Alliance of Afghan candidates unlikely, but it would help
The attempted assassination of Afghan presidential front-runner Abdullah Abdullah in Kabul last Friday is a stark reminder of how precariously the nation’s future hangs in the balance.
In Afghanistan, it is both the best of times and the worst of times, as novelist Charles Dickens so famously put it, describing another time and place. More than ever before, the nation appears to be making meaningful progress toward stable democracy, as President Hamid Karzai prepares to cede the reins of power to his duly elected successor after more than 12 years in office as required by the Afghan constitution. This will be the nation’s first democratic transfer of power.
At the same time, the recent violence — along with the very fact that a run-off is necessary at all — points to looming dangers. This is an especially perilous moment as most foreign troops prepare to leave Afghanistan by the end of the year barring a new agreement.
Facing off in the final round against Abdullah, a former anti-Taliban Northern Alliance leader, is former World Bank executive Ashraf Ghani Ahmadzai. Though of mixed Pashtun and Tajik heritage, for his part Ahmadzai belongs to the Pashtun ethnic group. In the first electoral round on April 5, Abdullah claimed nearly 45 percent of votes to Ahmadzai’s 31.5 percent, and he has since won the support of third-place candidate Zalmay Rassoul, who carried 11 percent of voters.
One of the many wild cards in this explosive mix: the Taliban. The organization draws its support largely from the Pashtun, sparking concern that an Abdullah victory could spur Taliban recruitment efforts. There is also growing concern that the Taliban will use violence to disrupt the upcoming elections in an effort to destabilize the country.
Raising the stakes even further is Afghanistan’s winner-take-all political culture. Regardless of the victor, he can be expected to place his cronies, warlord supporters and other close allies in positions of power. Those who did not vote for him are likely to be entirely locked out.
And yet, for all these challenges, Afghanistan is in a far better position now than at any time in recent memory. Both Abdullah and Ahmadzai are highly qualified compared with any contenders since the assassination of President Mohammed Daud Khan in 1978 by Russian-backed communist party operatives. Both offer new hope for improved relations with the West, having said they would sign a security agreement allowing U.S. forces to remain after 2014, something Karzai refused to do.
That said, both candidates also have significant weaknesses. In the first round of voting, Abdullah did predictably well among the Farsi-speaking Tajik in the relatively calm north and west but — again predictably — poorly in the Pashtun-dominated south and east. His support among the younger generation is not strong, a significant issue in a country where 68 percent of people are younger than 25, and despite his efforts to broaden his appeal, he continues to be viewed by many as a member of the old guard.
As for Ahmadzai, for all his success in the Pashtun-dominated east and south and among younger voters, he lacks a forceful public persona — what we in the West call the “electability factor.” Not surprisingly, he has failed to convince those who did not vote for him in the first round of elections on April 5 that he would make a strong leader. This weakness is reflected in his choice of an Uzbek warlord, Abdul Rashid Dostum, as a running mate, bringing a strong man to his side as compensation for his own lack of confidence. This choice angered even many of his supporters because of the widespread belief that Dostum ordered the 2001 massacre of thousands of Pashtun Taliban in his fiefdom.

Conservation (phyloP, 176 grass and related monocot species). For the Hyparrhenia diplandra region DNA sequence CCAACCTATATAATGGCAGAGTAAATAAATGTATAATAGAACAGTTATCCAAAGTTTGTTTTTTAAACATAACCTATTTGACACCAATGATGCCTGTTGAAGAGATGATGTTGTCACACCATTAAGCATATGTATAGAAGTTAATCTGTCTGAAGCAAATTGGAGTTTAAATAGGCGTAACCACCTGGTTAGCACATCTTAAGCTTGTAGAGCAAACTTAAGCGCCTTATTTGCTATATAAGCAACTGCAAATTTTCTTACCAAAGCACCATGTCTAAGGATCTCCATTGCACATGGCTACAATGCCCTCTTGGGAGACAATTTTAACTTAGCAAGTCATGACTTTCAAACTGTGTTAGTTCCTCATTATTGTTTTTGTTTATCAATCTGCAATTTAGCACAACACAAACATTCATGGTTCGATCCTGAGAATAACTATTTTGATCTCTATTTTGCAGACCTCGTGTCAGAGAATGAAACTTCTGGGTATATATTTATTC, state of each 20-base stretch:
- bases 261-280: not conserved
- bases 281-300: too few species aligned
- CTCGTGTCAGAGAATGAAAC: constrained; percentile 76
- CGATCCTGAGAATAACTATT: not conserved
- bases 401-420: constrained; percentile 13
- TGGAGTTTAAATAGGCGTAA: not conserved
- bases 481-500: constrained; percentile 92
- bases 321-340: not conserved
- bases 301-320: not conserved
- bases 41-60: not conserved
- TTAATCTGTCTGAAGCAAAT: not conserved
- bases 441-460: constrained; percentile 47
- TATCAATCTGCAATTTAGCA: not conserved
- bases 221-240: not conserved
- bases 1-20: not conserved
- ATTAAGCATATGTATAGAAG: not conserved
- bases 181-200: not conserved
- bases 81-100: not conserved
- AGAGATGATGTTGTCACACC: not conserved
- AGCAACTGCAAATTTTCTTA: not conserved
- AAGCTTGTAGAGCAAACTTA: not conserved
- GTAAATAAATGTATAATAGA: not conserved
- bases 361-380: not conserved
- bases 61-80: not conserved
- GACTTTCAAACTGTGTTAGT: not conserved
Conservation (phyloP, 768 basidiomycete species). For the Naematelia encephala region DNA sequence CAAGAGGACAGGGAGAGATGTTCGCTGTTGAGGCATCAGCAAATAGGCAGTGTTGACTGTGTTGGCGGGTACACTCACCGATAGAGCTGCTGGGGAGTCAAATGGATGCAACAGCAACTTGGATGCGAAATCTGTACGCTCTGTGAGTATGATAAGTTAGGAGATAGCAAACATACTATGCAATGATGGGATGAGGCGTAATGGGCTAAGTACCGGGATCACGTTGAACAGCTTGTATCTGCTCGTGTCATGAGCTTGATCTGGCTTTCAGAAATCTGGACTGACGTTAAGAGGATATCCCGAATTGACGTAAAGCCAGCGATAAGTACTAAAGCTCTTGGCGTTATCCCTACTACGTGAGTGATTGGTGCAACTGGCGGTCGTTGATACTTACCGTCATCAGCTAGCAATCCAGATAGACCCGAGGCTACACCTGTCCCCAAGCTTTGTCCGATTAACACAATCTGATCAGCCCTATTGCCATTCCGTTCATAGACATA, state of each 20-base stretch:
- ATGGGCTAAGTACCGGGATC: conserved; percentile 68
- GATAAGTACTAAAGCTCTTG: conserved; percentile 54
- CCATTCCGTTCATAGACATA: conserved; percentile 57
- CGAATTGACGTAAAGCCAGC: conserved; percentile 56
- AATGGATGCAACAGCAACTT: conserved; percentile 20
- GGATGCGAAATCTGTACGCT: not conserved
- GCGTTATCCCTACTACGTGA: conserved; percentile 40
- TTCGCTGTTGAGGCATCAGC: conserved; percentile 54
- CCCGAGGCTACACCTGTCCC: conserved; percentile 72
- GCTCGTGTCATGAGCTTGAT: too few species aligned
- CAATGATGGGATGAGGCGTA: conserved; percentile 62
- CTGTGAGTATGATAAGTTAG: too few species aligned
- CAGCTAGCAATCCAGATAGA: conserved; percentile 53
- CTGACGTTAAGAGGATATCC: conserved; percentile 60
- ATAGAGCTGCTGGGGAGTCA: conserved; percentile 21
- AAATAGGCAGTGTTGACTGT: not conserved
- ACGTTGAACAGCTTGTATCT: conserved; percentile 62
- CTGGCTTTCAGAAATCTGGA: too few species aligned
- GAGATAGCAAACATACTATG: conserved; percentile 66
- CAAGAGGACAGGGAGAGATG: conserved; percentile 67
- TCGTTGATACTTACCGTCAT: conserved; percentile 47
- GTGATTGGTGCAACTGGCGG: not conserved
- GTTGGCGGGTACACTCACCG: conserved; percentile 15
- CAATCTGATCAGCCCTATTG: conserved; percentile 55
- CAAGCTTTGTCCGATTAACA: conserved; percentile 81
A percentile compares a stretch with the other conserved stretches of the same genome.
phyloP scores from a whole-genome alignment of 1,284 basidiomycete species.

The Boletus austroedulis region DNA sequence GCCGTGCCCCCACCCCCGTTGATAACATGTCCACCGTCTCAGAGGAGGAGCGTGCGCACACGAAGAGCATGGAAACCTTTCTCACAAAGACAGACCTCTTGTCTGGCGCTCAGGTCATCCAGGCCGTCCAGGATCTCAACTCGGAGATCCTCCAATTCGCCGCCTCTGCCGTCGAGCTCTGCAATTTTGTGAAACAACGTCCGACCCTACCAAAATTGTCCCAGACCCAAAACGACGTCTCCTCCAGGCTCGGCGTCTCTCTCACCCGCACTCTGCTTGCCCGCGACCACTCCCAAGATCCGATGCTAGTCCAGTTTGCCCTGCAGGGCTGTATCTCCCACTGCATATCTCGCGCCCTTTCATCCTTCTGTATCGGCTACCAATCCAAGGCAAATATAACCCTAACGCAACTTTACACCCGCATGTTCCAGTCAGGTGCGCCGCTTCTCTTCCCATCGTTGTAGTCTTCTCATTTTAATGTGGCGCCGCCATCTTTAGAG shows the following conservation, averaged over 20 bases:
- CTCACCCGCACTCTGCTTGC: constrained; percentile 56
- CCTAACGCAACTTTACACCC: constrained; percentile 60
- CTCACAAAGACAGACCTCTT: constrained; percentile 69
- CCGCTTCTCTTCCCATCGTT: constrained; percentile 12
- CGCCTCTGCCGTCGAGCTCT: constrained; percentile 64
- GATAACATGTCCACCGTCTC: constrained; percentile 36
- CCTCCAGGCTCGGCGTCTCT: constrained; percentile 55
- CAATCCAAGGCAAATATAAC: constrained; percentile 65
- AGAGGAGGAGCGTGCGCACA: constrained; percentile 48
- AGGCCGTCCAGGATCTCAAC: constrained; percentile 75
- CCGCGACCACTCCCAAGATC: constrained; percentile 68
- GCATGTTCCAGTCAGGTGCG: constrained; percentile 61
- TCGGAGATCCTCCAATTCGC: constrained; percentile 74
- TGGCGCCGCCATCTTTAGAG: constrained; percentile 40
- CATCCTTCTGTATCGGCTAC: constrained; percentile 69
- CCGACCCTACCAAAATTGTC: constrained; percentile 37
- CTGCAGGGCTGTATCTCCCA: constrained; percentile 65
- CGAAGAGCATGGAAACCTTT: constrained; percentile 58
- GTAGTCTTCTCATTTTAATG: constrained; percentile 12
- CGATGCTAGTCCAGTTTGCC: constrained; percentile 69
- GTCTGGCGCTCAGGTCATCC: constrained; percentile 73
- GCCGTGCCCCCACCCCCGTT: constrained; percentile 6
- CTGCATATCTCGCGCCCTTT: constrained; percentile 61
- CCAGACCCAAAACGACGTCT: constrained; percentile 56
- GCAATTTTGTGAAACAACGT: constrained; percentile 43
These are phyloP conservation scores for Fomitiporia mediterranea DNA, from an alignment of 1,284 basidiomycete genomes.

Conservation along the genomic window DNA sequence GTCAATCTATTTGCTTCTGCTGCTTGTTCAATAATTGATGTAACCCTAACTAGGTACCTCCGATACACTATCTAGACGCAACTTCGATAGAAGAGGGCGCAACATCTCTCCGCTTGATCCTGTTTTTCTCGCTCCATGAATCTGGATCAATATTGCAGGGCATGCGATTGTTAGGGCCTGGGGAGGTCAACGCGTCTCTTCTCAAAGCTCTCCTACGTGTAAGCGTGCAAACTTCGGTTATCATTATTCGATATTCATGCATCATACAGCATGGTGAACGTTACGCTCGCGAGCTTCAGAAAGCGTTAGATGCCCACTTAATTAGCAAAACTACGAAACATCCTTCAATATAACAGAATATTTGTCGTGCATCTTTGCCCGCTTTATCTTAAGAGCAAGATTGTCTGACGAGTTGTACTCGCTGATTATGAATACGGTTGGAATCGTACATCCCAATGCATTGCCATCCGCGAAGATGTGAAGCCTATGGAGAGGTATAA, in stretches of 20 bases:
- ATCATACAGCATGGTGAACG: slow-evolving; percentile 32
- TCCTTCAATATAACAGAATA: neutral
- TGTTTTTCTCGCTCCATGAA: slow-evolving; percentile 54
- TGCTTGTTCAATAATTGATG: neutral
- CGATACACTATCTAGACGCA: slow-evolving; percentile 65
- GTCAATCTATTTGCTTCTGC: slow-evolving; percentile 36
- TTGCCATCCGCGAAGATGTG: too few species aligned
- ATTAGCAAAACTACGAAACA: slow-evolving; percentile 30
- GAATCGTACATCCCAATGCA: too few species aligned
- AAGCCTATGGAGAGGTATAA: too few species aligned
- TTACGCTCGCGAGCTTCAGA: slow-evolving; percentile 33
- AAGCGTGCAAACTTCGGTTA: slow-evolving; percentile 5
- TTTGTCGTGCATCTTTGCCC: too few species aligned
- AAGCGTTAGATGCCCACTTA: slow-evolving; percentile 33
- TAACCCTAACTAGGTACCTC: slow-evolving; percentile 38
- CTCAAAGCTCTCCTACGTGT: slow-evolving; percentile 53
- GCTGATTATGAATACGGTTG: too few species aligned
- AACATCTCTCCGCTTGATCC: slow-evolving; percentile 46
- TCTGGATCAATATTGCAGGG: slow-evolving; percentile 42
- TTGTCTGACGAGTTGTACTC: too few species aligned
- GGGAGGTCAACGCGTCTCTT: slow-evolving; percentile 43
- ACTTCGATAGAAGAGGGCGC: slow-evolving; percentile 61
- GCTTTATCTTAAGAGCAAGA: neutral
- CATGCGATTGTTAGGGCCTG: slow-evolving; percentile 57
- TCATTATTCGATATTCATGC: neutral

There is, however, an upside to the candidates’ shortcomings. Their deficits make it crystal clear how much each could gain from an alliance. Together, Abdullah and Ahmadzai are far stronger than they are apart. Moreover, a coalition has the potential to bring about unprecedented political equilibrium by recognizing the legitimacy of both Pashtuns and Tajiks, respectively the nation’s largest and second-largest ethnic groups. Most importantly, they have the opportunity to put the focus where it belongs: combatting corruption and terrorism and fueling jobs and economic growth.
Unfortunately, there is little sign that a coalition is in the offing. Indeed, Abdullah signaled just the opposite last month when he told The New York Times he had no intention of forging an alliance. “Now the issue is how to strategize for the second round — no matter what it will go to the second round.”
This is a mistake — and one with potentially tragic consequences. The future of Afghanistan will hinge on whether it is possible to move beyond ethnic conflict to a culture of opportunity for all. An alliance would mark a major stride in this direction, a step toward the stable and prosperous future that the Afghan people deserve.
Wahab Raofi is a graduate of Kabul Law School and worked at various levels for the Ministry of Justice in his native Afghanistan. He emigrated to the United States but currently works with the NATO/International Security Assistance Force as an interpreter in Afghanistan. The opinions expressed in this piece are his alone and do not necessarily represent those of NATO.